The next hand was A98 QT74 J AK963, NV vs VUL. Partner opened 2N in 1st seat (20-21/22) and it went pass on my right. 3C was puppet stayman and partner bid 3N, no 4 or 5 card major. I now made a very lazy bid, I bid 6C, figuring since partner had 7+ cards in the minors, I should get some support. Partner put down the proper hand for lazy bids like this, KQ6 AK2 AKQT7 74. Since Clubs were not 3-3, I had found the only slam that managed to have 0 play.

As I said later, there is no rush on this hand, if I just bid 4C over 3N, I will find out if partner has support or not. If he does, I continue on to 6C as before, but if he does not, and bids 4N as here, then I can raise that to 6N and play in a reasonable contract. When not sure of the strain and/or level, involve partner in the discussion, got to always remember that. Here I ‘Assumed’ I knew the strain and level, when there was a possibility I was wrong, and I had a method of finding out. And it is good to see lazy bids punished on occasion, it is the only thing that teaches you lessons. If partner put down a 4333 hand I would have been overjoyed at my brilliance, and gone away happy. Probably would not stop and think about what could have gone wrong, since I obviously did not at the time.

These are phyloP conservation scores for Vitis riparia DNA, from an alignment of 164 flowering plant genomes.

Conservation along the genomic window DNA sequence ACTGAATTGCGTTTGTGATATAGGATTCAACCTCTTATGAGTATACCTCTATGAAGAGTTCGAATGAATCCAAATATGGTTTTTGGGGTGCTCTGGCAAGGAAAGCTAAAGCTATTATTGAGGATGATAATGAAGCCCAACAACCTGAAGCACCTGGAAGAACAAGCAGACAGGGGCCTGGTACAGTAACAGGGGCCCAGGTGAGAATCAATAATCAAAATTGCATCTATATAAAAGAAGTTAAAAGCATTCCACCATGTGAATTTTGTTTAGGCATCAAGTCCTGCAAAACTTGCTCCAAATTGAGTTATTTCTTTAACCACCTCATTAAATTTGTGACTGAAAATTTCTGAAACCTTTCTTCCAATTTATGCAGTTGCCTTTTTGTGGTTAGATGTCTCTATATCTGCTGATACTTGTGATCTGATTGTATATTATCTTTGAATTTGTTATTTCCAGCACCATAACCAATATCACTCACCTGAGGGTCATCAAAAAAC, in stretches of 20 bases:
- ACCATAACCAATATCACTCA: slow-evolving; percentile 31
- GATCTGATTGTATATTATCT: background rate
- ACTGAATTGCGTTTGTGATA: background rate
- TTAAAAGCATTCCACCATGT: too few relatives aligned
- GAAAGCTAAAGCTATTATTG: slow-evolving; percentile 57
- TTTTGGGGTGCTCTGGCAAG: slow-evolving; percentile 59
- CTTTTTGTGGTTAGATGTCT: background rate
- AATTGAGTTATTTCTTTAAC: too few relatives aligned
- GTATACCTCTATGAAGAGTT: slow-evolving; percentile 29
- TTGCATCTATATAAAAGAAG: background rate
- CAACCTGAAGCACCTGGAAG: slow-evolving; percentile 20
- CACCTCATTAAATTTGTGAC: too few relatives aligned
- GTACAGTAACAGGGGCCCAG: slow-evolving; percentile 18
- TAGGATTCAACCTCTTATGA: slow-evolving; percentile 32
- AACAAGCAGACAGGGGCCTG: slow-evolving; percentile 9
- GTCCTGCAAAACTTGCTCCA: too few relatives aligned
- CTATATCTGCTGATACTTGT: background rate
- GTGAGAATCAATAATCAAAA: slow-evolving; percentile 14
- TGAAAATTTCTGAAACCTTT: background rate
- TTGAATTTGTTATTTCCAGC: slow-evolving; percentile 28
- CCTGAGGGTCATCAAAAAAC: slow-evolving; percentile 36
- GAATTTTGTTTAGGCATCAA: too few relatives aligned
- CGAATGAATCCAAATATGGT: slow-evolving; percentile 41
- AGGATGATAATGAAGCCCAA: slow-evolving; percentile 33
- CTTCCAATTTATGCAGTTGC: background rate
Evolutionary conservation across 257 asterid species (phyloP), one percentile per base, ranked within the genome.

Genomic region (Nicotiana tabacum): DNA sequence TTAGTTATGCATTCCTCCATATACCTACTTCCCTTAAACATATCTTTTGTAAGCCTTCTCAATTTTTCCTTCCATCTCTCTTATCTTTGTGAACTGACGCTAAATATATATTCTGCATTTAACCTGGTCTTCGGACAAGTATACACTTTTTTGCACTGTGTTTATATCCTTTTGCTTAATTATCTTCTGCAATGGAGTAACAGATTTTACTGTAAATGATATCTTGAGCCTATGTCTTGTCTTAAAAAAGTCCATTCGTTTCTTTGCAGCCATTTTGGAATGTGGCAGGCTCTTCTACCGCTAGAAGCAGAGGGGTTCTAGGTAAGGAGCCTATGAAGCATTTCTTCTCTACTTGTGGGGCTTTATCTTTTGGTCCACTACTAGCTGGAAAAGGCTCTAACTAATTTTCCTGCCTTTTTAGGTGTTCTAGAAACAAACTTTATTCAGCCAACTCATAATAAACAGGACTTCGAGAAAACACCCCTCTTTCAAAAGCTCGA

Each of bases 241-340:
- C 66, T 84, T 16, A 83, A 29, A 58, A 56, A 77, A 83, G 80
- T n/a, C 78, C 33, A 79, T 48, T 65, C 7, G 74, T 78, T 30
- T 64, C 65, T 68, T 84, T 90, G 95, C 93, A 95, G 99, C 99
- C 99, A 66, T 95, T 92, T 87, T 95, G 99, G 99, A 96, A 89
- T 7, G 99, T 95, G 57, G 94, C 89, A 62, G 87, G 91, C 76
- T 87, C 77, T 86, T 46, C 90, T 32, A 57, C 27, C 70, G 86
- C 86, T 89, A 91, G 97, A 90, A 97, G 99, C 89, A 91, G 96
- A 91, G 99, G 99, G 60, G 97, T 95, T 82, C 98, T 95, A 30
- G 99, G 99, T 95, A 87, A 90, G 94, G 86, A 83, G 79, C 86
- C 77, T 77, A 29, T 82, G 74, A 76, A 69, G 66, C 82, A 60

Tuesday, October 13, 2009

Hand Analysis Fun

A few months ago, I did a hand analysis for a local game to see how it would work. Generated 32 hands, looked at them and did an analysis page for each, then worked with a local club to set up a game and see how it went. Everyone seemed to have fun and enjoy the analysis, and the people responsible for the newcomers at the games thanked me and said the newcomers enjoyed it.